This idea develops from what was posted in the op, but the short version is that as elemental badness is removed from spirit and one is restored to a higher truth state the disposition toward sin is lessened, toward righteousness is increased. God thus frees the soul progressively and fragmentally to the ability to choose what would be chosen freely and naturally were it not hindered from doing so by the stain in spirit. (We call this sanctification, but it is identical to salvation.)
 

Bociferous

New member
You are assuming that an individual person can be divided up into righteous people and wicked people the way that a population of people can be divided.

That is a false assumption.
Thanks for sharing your opinion GE, but this does nothing to refute the points made in the op.

You, like the house of Israel in these verses, are claiming that God's ways are not fair ("are not your ways unequal?").
God stated that His justice is very fair, since He only looks on whether a person chooses to turn away from righteousness or a person chooses to turn away from wickedness.
Again, thanks for the opinion. I claim only an interpretation of those passages presented in the op. Would you care to take a stab at presenting evidence for why you think what was presented is wrong?
 

genuineoriginal

New member
Thanks for sharing your opinion GE, but this does nothing to refute the points made in the op.
Please point out the points in the OP that you believe are valid, since I am not able to find them.

Again, thanks for the opinion. I claim only an interpretation of those passages presented in the op.
I believe I have shown that you are misinterpreting those passages by posting the passages that show the correct way to interpret them.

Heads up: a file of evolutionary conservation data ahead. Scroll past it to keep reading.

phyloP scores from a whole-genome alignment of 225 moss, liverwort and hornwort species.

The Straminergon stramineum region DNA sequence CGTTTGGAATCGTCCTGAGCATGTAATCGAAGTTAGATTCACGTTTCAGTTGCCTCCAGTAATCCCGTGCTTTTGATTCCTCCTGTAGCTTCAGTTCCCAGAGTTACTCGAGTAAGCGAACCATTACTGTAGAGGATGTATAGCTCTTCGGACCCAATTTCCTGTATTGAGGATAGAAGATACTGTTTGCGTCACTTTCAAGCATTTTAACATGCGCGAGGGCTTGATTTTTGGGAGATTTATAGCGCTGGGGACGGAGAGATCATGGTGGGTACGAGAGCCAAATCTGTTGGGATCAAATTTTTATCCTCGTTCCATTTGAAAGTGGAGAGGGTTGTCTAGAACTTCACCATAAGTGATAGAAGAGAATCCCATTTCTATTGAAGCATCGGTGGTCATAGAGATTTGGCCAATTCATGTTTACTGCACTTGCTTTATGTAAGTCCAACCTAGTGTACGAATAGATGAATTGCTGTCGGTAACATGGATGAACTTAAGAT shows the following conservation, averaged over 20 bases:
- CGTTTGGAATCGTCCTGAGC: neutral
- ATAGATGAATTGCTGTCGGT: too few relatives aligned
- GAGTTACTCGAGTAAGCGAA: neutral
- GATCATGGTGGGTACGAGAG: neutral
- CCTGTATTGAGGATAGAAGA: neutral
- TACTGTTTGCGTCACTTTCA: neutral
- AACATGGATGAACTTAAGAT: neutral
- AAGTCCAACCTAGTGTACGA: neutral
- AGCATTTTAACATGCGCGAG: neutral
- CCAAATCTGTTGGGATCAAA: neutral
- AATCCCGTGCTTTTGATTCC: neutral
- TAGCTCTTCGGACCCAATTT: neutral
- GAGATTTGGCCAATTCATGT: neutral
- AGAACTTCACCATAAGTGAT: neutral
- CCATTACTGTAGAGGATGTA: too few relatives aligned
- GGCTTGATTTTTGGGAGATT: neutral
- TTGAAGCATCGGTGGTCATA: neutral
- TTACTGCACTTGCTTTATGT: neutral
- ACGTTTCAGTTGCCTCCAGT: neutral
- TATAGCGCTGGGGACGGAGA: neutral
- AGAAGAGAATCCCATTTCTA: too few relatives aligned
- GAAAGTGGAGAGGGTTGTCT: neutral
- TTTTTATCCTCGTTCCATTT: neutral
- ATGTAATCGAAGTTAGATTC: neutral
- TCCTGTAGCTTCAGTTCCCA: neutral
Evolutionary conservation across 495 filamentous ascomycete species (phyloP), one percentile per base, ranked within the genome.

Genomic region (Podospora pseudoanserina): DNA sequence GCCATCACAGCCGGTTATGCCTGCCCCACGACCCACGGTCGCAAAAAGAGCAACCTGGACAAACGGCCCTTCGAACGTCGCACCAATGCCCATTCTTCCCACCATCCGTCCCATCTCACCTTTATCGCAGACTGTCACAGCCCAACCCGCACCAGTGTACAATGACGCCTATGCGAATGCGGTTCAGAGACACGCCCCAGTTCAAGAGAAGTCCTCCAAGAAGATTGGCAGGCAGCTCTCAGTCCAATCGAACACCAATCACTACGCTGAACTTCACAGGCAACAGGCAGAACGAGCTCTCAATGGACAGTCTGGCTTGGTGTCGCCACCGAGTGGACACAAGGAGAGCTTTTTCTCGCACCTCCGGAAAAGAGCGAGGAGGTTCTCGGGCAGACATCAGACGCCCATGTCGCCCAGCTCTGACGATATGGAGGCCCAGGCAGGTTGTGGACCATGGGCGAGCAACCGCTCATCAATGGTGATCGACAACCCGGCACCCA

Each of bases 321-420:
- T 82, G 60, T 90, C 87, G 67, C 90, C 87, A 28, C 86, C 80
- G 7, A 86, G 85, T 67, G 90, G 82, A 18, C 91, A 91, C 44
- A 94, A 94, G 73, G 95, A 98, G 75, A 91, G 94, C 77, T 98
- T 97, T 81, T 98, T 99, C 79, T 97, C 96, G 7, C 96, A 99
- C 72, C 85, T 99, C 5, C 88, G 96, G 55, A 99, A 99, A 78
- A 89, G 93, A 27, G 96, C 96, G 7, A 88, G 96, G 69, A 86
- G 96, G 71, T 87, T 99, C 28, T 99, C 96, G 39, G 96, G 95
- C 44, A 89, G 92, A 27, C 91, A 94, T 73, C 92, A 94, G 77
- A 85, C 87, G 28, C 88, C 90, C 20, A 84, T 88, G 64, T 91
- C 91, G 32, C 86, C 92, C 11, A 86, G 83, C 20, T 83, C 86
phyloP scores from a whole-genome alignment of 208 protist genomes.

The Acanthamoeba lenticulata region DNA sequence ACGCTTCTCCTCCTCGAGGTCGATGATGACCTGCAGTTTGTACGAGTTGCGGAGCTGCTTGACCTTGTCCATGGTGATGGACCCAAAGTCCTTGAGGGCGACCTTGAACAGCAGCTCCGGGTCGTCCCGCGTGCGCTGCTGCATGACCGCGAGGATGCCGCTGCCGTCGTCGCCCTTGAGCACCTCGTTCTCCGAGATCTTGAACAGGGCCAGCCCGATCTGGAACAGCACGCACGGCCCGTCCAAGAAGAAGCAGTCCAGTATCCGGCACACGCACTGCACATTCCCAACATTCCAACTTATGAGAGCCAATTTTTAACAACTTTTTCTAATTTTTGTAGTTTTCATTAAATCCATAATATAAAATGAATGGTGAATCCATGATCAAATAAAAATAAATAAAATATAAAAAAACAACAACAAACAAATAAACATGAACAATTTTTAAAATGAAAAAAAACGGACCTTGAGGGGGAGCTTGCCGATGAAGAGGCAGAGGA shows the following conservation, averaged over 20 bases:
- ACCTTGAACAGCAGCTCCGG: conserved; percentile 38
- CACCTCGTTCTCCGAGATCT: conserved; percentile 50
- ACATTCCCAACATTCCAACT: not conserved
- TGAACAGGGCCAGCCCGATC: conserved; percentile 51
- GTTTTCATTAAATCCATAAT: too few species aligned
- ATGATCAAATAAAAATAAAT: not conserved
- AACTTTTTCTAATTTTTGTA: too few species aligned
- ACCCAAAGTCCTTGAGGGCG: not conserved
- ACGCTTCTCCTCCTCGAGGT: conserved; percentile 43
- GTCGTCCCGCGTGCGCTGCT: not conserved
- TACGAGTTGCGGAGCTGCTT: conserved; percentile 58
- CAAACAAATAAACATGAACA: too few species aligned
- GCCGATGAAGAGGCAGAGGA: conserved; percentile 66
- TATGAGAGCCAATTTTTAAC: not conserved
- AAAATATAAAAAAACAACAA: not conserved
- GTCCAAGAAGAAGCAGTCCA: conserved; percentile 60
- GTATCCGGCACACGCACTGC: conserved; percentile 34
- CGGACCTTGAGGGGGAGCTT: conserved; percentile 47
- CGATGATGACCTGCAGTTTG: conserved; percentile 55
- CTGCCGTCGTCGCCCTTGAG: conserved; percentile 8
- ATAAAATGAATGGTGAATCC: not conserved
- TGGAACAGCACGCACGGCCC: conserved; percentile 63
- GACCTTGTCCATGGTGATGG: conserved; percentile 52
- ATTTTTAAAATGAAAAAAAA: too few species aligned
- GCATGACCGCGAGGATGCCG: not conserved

Would you care to take a stab at presenting evidence for why you think what was presented is wrong?
I presented as much evidence showing why your misinterpretation of God's justice is wrong as you did.

I could post the death penalty verses, if you would like, which show that the entire person is punished for a single sin.
How much more evidence will it take to convince you that people are not split into good and bad parts?
 

Bociferous

New member
I presented as much evidence showing why your misinterpretation of God's justice is wrong as you did.
The op presents a logical problem. One doesn't refute a logical problem with personal theology. Nothing you posted refutes the logical problem presented in the op. Ezek 18 accords perfectly with the theology that follows from the op, but from a different interpretive perspective. It isn't the purpose of the op to discuss why, how or in what ways my theology interprets Ezek 18 at this point.

Please point out the points in the OP that you believe are valid, since I am not able to find them.
Please reread the op, first dismissing your preconceived doctrines. I believe I posed the logical problem clearly. If you still don't understand the problem, let me know and I'll try to elaborate it further. Thanks.
 

genuineoriginal

New member
The op presents a logical problem. One doesn't refute a logical problem with personal theology. Nothing you posted refutes the logical problem presented in the op. Ezek 18 accords perfectly with the theology that follows from the op, but from a different interpretive perspective. It isn't the purpose of the op to discuss why, how or in what ways my theology interprets Ezek 18 at this point.


Please reread the op, first dismissing your preconceived doctrines. I believe I posed the logical problem clearly. If you still don't understand the problem, let me know and I'll try to elaborate it further. Thanks.

I see your problem.

You think God's justice can be redefined with a logic problem.

That is a lousy hermeneutic method for creating a theology.

Peter described what happens when you treat scripture that way.


2 Peter 3:16
16 As also in all his epistles, speaking in them of these things; in which are some things hard to be understood, which they that are unlearned and unstable wrest, as they do also the other scriptures, unto their own destruction.​


According to the Bible as a whole (not some verses taken out of the Bible for use in a logic problem), a person is either considered as wicked or as righteous before God, and justice is against a whole person for being wicked.

This invalidates your entire logic problem, and puts you in the category of the wicked that refuse to accept God's definition of justice.
 

genuineoriginal

New member
I’ve posted this elsewhere. There’ve been no adequate refutations to date.
You should have defined what you will consider to be an "adequate" refutation, and specifically noted that this is merely a logic problem that has nothing to do with theology or Biblical hermeneutics.
 

Hawkins

Active member
That actually lies the difference between God and man.